Fuller's is working on Project Green. Retail director Simon Emeny explains all
Fuller, Smith & Turner, the London brewer famous for traditional ale and traditional pubs, has recruited a senior Pitcher & Piano executive to set up a thoroughly modern chain.
Fuller's retail director Simon Emeny bends over backwards to stress that the new chain will not be a copy of P&P.
Emeny, a former Bass executive, is part of the new breed of younger Fuller's recruits in recent times.
He said: "We have taken on Harri Owen, who will give us the operational skills we need to establish a series of fun, stylish and trendy bars. I call them bars because that it what they will be, rather than pubs as such."
Owen was operations manager with P&P.
Emney added: "There is no point copying Pitcher & Piano, Slug & Lettuce or All Bar One.
"Our bars will have their own unique operational twists and designs."
It will be the end of October before Fuller's receives legal clearance for a name. "We have to check no-one else is using the name we want to use," says Emeny. In the meantime, the idea is being called "Project Green" within the company.
The new bars will be female-friendly and contemporary.
They will also form the last pub chain Fullers' comes up with for some time.
"We do not want to try to run 10 different themes. We want a few, which complement each other well so that we can concentrate on excellence," adds Emeny.
Fuller's already has Ale & Pie, "Bohemia" (more of which later), its community pubs and English Inns, a hotel chain.
Ale & Pie is currently 16-strong and expanding to new sites in Bristol, Birmingham, Bath and Brighton. (What is it about towns whose names begin with B?).
Licensing is becoming ever more difficult. Emeny said: "Bath is a very traditional place. We are trying to persuade magistrates there that our pubs are exactly the kind they would want in Bath."
To get the Bristol site, which opened 10 days ago, the company had to compete against 15 others.
Fuller's believes it is important to send the right man to court, so Inns managing director Tim Turner makes a personal appearance.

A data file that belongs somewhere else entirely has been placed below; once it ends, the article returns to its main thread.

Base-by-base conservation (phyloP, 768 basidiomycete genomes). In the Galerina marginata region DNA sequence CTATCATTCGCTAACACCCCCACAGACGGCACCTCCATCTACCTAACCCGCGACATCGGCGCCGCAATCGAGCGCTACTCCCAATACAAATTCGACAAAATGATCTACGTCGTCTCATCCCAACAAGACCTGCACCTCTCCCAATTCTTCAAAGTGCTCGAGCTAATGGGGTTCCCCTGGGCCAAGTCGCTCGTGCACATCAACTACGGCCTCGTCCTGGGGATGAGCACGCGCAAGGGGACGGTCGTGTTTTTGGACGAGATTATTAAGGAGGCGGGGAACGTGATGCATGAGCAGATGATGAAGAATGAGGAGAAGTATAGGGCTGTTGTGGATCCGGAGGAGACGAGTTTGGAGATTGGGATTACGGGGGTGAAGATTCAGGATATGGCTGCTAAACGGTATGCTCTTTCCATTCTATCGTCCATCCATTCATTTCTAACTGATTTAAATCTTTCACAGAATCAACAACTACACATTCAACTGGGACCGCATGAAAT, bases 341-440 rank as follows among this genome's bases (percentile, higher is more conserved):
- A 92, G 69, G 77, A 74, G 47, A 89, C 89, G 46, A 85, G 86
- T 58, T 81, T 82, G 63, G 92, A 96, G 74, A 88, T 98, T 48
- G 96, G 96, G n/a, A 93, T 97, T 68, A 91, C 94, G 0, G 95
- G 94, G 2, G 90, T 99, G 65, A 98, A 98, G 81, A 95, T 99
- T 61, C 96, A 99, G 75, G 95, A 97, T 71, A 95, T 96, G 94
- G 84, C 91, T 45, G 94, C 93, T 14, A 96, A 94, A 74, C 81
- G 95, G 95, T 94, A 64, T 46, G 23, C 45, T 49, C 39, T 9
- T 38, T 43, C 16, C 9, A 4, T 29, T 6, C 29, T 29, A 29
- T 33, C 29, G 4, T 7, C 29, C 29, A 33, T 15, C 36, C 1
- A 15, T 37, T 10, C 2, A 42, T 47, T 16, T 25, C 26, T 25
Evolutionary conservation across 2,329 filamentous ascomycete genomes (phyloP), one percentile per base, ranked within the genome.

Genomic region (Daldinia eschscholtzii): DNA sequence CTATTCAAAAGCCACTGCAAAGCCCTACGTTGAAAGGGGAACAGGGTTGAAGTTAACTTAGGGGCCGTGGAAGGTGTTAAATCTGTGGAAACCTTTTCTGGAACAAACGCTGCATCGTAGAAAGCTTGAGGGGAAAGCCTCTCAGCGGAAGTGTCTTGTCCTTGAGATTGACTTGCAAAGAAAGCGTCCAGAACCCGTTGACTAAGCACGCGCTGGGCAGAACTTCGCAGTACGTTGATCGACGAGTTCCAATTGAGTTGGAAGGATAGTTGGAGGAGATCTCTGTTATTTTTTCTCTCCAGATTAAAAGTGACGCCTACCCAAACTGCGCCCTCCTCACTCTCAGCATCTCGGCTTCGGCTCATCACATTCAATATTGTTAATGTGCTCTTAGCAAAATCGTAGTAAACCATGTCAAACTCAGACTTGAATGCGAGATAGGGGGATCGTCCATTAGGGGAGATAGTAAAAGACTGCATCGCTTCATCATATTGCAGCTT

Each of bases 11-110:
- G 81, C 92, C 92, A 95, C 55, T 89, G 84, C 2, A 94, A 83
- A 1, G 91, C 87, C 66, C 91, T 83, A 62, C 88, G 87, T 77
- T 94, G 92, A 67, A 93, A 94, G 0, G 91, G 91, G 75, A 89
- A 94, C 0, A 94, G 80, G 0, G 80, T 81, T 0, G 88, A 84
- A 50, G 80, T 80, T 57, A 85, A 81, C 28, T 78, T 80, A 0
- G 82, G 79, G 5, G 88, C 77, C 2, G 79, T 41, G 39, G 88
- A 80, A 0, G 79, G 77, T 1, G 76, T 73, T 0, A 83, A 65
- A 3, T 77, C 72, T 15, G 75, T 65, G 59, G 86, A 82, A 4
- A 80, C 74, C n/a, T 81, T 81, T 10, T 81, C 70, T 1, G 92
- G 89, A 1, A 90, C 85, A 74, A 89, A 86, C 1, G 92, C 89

The brewer has yet to apply in Brighton, and is not expecting an easy time of it.
The English Inns chain is also being expanded, from three to eight by the end of the financial year in March.
These are as close as Fuller's would ever want to get to something like Whitbread's Brewers Fayre. "We don't encourage younger children as we have a fairly mature customer base as a company," said Emeny. "We like to see older children and families."
Accommodation rates are running at 90 per cent.
Fuller's has two "Bohemia" pubs, neither of which uses the name. Bohemia is simply a name the company uses to describe similar outlets.
The Crown in Islington, North London, was the first of these and the other is the White Horse in Richmond.
Two new sites will open by the end of March.
They offer Mediterranean food and Continental lagers as well as real ale.
They attract little passing trade because they are in residential areas. Herein lies their real strength. They prove it is possible for pubs to offer modern values in a traditional setting.
The Crown in Islington is making £13,500 a week now, compared to £2,500 previously. The refurbishment cost a paltry £240,000, though running costs are much higher than before because of the need to employ sous chefs, commis chefs and waiting staff as well as bar staff.
Nevertheless this represents a remarkable return on investment as well as an outstanding contribution to the local community.
The 50 or so community pubs are about half the Fuller's Inns estate.
Emeny said: "I came from Bass and I saw how the community estate was run there. I don't think we can afford to ignore these pubs."
He added: "We are in a unique position as we have a brand name for our community pubs in the Fuller's name. We have the same kind of loyalty as some football teams enjoy."
Fuller's has failed to meet a promise to refurbish a target of 20 pubs. It has managed 13. "The delay has, once again, been partly due to problems obtaining planning permission," says Emeny.
These are very significant refurbishments. Trading area is increased, toilets are upgraded and air-conditioning is installed.
This means than pus can be "zoned" to accommodate drinkers and diners, smokers and non-smokers.